The Taxpayers Network, a Wisconsin-based nonprofit group that claims to be funded by its “80,000+ members” (and whose tax filings tend to support that - with the bulk of their revenue apparently from dues, a revenue line about in sync with their advertised annual dues), has released its annual "50 State Comparisons" booklet, in which all 50 states (and Washington DC) are listed with data on their demographics, taxes, education, public safety, and other statistics.
The group's brochure makes no statements except providing the data, but we can draw some interesting comparisons.
Perhaps the most telling, in light of Governor John Baldacci's effort to provide health insurance to Maine's uninsured, is that the state's 10.2 percent of the population which went without health insurance for all of 2003-2004 is still the third-lowest rate in the nation. (Pity the folks in Texas, where nearly one-quarter of the people have no health insurance.)
The tax burden for a family of four with $50,000 annual income in Portland is 9.9 percent, or 17th in the group's list of tax burden in the largest city of each state. However, statewide tax burden (including state and local taxes) is at 13 percent, the highest of any state.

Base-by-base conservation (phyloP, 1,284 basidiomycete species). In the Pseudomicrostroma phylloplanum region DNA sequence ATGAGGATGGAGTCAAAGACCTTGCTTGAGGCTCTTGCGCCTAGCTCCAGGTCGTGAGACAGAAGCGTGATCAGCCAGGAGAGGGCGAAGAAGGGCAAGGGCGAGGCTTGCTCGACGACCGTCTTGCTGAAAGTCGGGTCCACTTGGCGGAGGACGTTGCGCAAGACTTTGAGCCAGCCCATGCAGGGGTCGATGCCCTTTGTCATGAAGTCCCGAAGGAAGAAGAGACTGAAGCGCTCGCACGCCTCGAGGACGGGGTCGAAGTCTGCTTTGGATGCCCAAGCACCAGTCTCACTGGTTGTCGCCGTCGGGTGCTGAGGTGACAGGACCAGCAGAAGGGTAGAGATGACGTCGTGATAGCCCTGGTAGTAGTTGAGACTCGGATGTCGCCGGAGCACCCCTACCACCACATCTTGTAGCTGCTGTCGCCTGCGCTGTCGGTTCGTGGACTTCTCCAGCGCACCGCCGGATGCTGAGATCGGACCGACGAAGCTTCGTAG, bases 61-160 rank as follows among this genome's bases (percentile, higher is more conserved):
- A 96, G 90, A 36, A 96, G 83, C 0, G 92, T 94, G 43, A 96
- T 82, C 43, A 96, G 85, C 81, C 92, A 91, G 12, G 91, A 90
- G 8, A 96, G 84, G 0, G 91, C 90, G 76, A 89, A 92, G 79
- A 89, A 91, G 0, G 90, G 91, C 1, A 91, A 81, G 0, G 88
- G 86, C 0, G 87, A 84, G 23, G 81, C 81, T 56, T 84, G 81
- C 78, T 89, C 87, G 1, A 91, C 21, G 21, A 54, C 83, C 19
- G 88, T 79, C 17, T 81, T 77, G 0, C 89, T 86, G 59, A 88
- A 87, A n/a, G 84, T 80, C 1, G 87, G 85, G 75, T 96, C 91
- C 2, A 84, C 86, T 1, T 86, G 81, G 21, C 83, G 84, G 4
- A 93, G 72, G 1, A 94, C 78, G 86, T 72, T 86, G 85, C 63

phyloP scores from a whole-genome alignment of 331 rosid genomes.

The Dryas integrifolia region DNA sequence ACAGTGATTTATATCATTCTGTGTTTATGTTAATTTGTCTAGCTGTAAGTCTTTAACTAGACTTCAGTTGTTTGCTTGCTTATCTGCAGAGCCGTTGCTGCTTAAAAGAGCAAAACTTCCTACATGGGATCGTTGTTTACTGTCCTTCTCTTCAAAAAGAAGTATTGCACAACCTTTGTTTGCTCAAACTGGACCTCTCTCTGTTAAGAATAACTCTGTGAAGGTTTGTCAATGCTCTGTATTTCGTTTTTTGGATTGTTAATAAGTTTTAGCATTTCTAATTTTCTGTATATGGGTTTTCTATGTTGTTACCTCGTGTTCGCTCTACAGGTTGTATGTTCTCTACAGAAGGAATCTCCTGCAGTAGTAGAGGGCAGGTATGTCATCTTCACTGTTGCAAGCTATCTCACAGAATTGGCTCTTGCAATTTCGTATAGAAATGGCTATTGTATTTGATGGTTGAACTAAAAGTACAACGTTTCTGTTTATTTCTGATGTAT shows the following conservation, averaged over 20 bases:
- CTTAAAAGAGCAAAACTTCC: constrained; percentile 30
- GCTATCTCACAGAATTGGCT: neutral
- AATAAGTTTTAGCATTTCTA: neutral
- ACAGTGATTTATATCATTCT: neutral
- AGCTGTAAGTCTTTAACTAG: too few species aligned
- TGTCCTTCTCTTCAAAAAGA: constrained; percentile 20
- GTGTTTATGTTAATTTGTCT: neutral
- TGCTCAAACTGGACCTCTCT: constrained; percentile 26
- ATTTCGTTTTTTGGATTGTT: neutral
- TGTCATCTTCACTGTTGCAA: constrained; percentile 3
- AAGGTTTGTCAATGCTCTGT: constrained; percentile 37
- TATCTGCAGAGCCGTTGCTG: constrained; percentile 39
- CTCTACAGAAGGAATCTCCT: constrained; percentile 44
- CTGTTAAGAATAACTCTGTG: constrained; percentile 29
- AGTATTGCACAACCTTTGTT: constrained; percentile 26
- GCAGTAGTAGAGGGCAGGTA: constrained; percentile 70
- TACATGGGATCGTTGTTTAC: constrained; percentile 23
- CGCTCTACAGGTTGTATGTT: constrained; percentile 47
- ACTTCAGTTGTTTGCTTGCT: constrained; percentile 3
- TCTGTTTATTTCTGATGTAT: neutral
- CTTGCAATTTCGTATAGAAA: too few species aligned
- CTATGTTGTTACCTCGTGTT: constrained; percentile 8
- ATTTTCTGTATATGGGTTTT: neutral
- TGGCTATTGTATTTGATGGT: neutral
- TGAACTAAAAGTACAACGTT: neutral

Maine has the fourth-highest expenditures to administer its lottery program, spending 15.7 percent of ticket-sales revenues to run the system in 2004.
Maine had the second-highest percentage of voters casting ballots in the 2004 presidential election, with 71.6 percent doing so. (Only Minnesota was higher, with 73.3 percent.)
Maine's outstanding state debt is $3542 per capita, the twelfth-highest in the nation.
Maine's per-capita total spending has climbed 33.3 percent in the past 10 years, the fifth-fastest growing state expenditure in the country.
Maine ranks 49th on the "Small Business Survival Index" for 2005, which rates the factors influencing small businesses' ability to start and grow; and 48th on the 2003 "Economic Freedom Index," rating tax burdens, regulations, labor market factors, and property rights. Maine is also 43rd in the number of patents issued in 2004, with 138. (The top patent-getting state, California, had 21,602, far outstripping second-place New York at 6618.) Natural gas for commercial and industrial use is more expensive in Maine than in 45 other states
Maine spends the eighth-highest amount in the country on education costs, as measured per-pupil, and has the fourth-highest teacher-student ratio, but only rates 14th in the list of high school graduation rate. The state pays the 38th-highest average salary to school teachers.
Maine pays $1739 per capita in welfare expenditures, the fourth-highest amount in the country, and has the ninth-highest percentage of welfare recipients, at 2.01 percent.
Maine is also an old state, with the second-highest percentage of the population receiving Social Security benefits, at just over one in five Mainers.
What do you make of these numbers?